‘Suicide Squad’s Harley Quinn gets bermudas in Malaysian edition? (VIDEO)

An electronic billboard along the undergound LRT tracks at the KLCC station depicts a bermuda-clad Harley Quinn and midriff-covered Katana, characters from the movie ‘Suicide Squad’, August 4, 2016. ― Pictures by Choo Choy May
An electronic billboard along the undergound LRT tracks at the KLCC station depicts a bermuda-clad Harley Quinn and midriff-covered Katana, characters from the movie ‘Suicide Squad’, August 4, 2016. ― Pictures by Choo Choy May

KUALA LUMPUR, Aug 4 ― Promotional posters for the upcoming Hollywood film Suicide Squad, starring Will Smith, Jared Leto and Margot Robbie, appear to have been digitally edited for Malaysian audiences.

The shorts worn by actress Robbie who plays Harley Quinn, one of the leading characters, has been digitally lengthened into knee-length bermudas in electronic billboard posters displayed along the underground tracks of the KLCC LRT station here.

In it, the white cropped top worn by Japanese American actress Karen Fukuhara who plays Katana has also been digitally lengthened to cover her midriff.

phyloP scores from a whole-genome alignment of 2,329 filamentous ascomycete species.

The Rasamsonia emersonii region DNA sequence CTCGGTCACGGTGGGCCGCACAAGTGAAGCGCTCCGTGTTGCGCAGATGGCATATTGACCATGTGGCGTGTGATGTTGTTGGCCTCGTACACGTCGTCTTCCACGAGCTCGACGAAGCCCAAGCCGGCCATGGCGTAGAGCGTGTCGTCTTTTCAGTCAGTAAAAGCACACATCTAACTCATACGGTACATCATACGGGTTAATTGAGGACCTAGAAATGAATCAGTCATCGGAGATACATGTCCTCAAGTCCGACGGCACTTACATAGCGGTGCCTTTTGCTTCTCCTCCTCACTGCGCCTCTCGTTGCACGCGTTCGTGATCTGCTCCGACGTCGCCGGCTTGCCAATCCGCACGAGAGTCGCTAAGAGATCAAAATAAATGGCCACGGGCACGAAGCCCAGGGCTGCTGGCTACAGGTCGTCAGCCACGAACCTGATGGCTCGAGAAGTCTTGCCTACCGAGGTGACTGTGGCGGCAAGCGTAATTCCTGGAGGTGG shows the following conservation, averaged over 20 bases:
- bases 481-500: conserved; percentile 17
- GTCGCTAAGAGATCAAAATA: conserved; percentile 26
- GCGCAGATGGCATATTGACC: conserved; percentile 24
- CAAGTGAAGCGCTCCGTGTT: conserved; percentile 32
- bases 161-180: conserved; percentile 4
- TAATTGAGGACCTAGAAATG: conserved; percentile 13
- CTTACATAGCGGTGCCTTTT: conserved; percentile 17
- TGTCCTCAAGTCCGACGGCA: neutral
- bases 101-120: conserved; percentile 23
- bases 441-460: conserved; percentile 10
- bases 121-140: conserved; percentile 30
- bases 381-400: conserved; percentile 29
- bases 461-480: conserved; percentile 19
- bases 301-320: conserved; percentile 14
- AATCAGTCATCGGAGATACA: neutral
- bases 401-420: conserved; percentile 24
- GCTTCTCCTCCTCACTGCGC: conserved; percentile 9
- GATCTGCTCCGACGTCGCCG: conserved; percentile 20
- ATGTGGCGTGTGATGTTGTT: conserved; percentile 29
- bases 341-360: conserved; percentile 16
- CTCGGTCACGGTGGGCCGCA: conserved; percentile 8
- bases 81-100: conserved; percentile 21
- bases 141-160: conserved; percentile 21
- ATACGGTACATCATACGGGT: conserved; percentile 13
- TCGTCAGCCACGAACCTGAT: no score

The altered attire has also sparked a discussion on the Malaysian edition of online community platform Reddit, with commentator Helzinki asking, “So is Malaysia going to digitally insert pants in the whole movie?”

Teaser trailers for the movie here reportedly depicted Harley Quinn in her original short garb that still covered her rump; likewise Katana’s midriff-baring top.

A cardboard poster of 'Suicide Squad' displayed at the TGV cineplex in KLCC shows the characters in their original outfits, August 4, 2016.
A cardboard poster of 'Suicide Squad' displayed at the TGV cineplex in KLCC shows the characters in their original outfits, August 4, 2016.

Suicide Squad, which has been given a PG13 rating, opens in cinemas here today.

Harley Quinn’s shorts has been a subject of debate leading up to Suicide Squad’s release, with claims that the shorts have been digitally edited in the movie itself to appear in different lengths depending on the region where the movie plays.

Malay Mail Online has contacted the movie’s local distributor, the National Film Development Corporation and the Film Censorship Board of Malaysia for their comment.

Indian film Kabali which opened in Malaysia last month came under scrutiny after the Film Censorship Board of Malaysia confirmed it requested an alteration to the original ending in order to impart a moral message that crime does not pay.

The Tamil film that starred South Indian superstar actor Rajinikanth and was shot in Malaysia also contain several censored scenes that angered local audiences.

Among them was a scene in which the word “keling” to address Indians was used, as well as scenes that contained dialogues about the socio economic standing and alleged discrimination suffered by ethnic Indians in Malaysia.